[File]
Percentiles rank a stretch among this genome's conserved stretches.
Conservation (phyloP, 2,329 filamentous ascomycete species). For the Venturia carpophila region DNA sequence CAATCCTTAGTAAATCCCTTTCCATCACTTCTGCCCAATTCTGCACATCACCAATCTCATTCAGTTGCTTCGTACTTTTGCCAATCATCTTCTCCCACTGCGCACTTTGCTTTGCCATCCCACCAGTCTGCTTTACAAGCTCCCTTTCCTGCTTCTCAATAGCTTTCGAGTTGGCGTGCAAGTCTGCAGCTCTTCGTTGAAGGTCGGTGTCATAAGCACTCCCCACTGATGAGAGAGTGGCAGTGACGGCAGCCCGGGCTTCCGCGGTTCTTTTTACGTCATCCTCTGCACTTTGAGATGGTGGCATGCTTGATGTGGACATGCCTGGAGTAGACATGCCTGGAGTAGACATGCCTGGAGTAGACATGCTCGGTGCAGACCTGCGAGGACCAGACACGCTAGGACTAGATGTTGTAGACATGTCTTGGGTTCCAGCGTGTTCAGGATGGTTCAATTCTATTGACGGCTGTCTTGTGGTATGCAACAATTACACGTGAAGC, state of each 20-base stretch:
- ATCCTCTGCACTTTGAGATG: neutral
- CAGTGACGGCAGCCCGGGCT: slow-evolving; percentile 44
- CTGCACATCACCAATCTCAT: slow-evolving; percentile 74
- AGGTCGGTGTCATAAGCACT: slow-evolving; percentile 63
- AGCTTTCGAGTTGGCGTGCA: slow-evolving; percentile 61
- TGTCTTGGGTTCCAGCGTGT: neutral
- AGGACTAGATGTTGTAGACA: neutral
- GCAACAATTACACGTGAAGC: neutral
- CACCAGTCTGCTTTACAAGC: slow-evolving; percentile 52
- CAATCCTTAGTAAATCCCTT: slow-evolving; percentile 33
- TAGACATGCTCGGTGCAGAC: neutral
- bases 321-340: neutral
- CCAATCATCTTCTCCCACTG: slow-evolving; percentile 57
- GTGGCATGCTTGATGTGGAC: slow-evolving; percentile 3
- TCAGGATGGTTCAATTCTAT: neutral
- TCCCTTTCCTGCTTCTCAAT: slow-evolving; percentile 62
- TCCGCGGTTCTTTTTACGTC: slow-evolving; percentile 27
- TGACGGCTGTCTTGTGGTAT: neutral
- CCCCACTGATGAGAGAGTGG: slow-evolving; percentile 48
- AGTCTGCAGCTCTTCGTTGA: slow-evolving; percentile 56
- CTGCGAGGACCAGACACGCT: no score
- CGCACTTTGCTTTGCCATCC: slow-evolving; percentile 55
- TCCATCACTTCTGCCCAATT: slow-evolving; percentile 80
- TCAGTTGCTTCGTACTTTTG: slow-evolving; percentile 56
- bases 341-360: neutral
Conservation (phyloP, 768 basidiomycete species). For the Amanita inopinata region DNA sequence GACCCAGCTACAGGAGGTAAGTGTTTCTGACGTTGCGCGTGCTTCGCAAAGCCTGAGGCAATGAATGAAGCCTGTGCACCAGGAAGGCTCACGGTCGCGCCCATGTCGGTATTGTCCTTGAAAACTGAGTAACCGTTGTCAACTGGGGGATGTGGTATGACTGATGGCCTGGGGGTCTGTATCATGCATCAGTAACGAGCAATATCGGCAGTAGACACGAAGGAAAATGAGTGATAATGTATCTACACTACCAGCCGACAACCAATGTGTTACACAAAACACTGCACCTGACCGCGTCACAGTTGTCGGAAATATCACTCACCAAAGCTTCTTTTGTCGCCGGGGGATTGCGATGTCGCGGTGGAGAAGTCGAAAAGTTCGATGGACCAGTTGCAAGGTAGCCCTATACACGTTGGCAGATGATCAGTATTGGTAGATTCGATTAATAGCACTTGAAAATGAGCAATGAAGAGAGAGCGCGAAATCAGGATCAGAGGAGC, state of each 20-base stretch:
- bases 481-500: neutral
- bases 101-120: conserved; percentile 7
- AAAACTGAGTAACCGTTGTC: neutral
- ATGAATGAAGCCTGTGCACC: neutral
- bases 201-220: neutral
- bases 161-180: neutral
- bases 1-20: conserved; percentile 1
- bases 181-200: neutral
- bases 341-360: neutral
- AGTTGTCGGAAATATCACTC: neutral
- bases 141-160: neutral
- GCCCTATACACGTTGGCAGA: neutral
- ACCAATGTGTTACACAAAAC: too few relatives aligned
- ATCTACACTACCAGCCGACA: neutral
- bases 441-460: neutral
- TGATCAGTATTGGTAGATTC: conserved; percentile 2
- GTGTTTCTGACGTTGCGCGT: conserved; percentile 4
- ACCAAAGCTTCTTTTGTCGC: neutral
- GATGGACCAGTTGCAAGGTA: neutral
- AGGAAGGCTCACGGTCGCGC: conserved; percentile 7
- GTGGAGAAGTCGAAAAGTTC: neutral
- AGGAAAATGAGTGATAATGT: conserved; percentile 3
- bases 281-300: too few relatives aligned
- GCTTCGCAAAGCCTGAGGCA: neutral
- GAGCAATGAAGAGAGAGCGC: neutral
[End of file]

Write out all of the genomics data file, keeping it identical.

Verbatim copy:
Percentiles rank a stretch among this genome's conserved stretches.
Conservation (phyloP, 2,329 filamentous ascomycete species). For the Venturia carpophila region DNA sequence CAATCCTTAGTAAATCCCTTTCCATCACTTCTGCCCAATTCTGCACATCACCAATCTCATTCAGTTGCTTCGTACTTTTGCCAATCATCTTCTCCCACTGCGCACTTTGCTTTGCCATCCCACCAGTCTGCTTTACAAGCTCCCTTTCCTGCTTCTCAATAGCTTTCGAGTTGGCGTGCAAGTCTGCAGCTCTTCGTTGAAGGTCGGTGTCATAAGCACTCCCCACTGATGAGAGAGTGGCAGTGACGGCAGCCCGGGCTTCCGCGGTTCTTTTTACGTCATCCTCTGCACTTTGAGATGGTGGCATGCTTGATGTGGACATGCCTGGAGTAGACATGCCTGGAGTAGACATGCCTGGAGTAGACATGCTCGGTGCAGACCTGCGAGGACCAGACACGCTAGGACTAGATGTTGTAGACATGTCTTGGGTTCCAGCGTGTTCAGGATGGTTCAATTCTATTGACGGCTGTCTTGTGGTATGCAACAATTACACGTGAAGC, state of each 20-base stretch:
- ATCCTCTGCACTTTGAGATG: neutral
- CAGTGACGGCAGCCCGGGCT: slow-evolving; percentile 44
- CTGCACATCACCAATCTCAT: slow-evolving; percentile 74
- AGGTCGGTGTCATAAGCACT: slow-evolving; percentile 63
- AGCTTTCGAGTTGGCGTGCA: slow-evolving; percentile 61
- TGTCTTGGGTTCCAGCGTGT: neutral
- AGGACTAGATGTTGTAGACA: neutral
- GCAACAATTACACGTGAAGC: neutral
- CACCAGTCTGCTTTACAAGC: slow-evolving; percentile 52
- CAATCCTTAGTAAATCCCTT: slow-evolving; percentile 33
- TAGACATGCTCGGTGCAGAC: neutral
- bases 321-340: neutral
- CCAATCATCTTCTCCCACTG: slow-evolving; percentile 57
- GTGGCATGCTTGATGTGGAC: slow-evolving; percentile 3
- TCAGGATGGTTCAATTCTAT: neutral
- TCCCTTTCCTGCTTCTCAAT: slow-evolving; percentile 62
- TCCGCGGTTCTTTTTACGTC: slow-evolving; percentile 27
- TGACGGCTGTCTTGTGGTAT: neutral
- CCCCACTGATGAGAGAGTGG: slow-evolving; percentile 48
- AGTCTGCAGCTCTTCGTTGA: slow-evolving; percentile 56
- CTGCGAGGACCAGACACGCT: no score
- CGCACTTTGCTTTGCCATCC: slow-evolving; percentile 55
- TCCATCACTTCTGCCCAATT: slow-evolving; percentile 80
- TCAGTTGCTTCGTACTTTTG: slow-evolving; percentile 56
- bases 341-360: neutral
Conservation (phyloP, 768 basidiomycete species). For the Amanita inopinata region DNA sequence GACCCAGCTACAGGAGGTAAGTGTTTCTGACGTTGCGCGTGCTTCGCAAAGCCTGAGGCAATGAATGAAGCCTGTGCACCAGGAAGGCTCACGGTCGCGCCCATGTCGGTATTGTCCTTGAAAACTGAGTAACCGTTGTCAACTGGGGGATGTGGTATGACTGATGGCCTGGGGGTCTGTATCATGCATCAGTAACGAGCAATATCGGCAGTAGACACGAAGGAAAATGAGTGATAATGTATCTACACTACCAGCCGACAACCAATGTGTTACACAAAACACTGCACCTGACCGCGTCACAGTTGTCGGAAATATCACTCACCAAAGCTTCTTTTGTCGCCGGGGGATTGCGATGTCGCGGTGGAGAAGTCGAAAAGTTCGATGGACCAGTTGCAAGGTAGCCCTATACACGTTGGCAGATGATCAGTATTGGTAGATTCGATTAATAGCACTTGAAAATGAGCAATGAAGAGAGAGCGCGAAATCAGGATCAGAGGAGC, state of each 20-base stretch:
- bases 481-500: neutral
- bases 101-120: conserved; percentile 7
- AAAACTGAGTAACCGTTGTC: neutral
- ATGAATGAAGCCTGTGCACC: neutral
- bases 201-220: neutral
- bases 161-180: neutral
- bases 1-20: conserved; percentile 1
- bases 181-200: neutral
- bases 341-360: neutral
- AGTTGTCGGAAATATCACTC: neutral
- bases 141-160: neutral
- GCCCTATACACGTTGGCAGA: neutral
- ACCAATGTGTTACACAAAAC: too few relatives aligned
- ATCTACACTACCAGCCGACA: neutral
- bases 441-460: neutral
- TGATCAGTATTGGTAGATTC: conserved; percentile 2
- GTGTTTCTGACGTTGCGCGT: conserved; percentile 4
- ACCAAAGCTTCTTTTGTCGC: neutral
- GATGGACCAGTTGCAAGGTA: neutral
- AGGAAGGCTCACGGTCGCGC: conserved; percentile 7
- GTGGAGAAGTCGAAAAGTTC: neutral
- AGGAAAATGAGTGATAATGT: conserved; percentile 3
- bases 281-300: too few relatives aligned
- GCTTCGCAAAGCCTGAGGCA: neutral
- GAGCAATGAAGAGAGAGCGC: neutral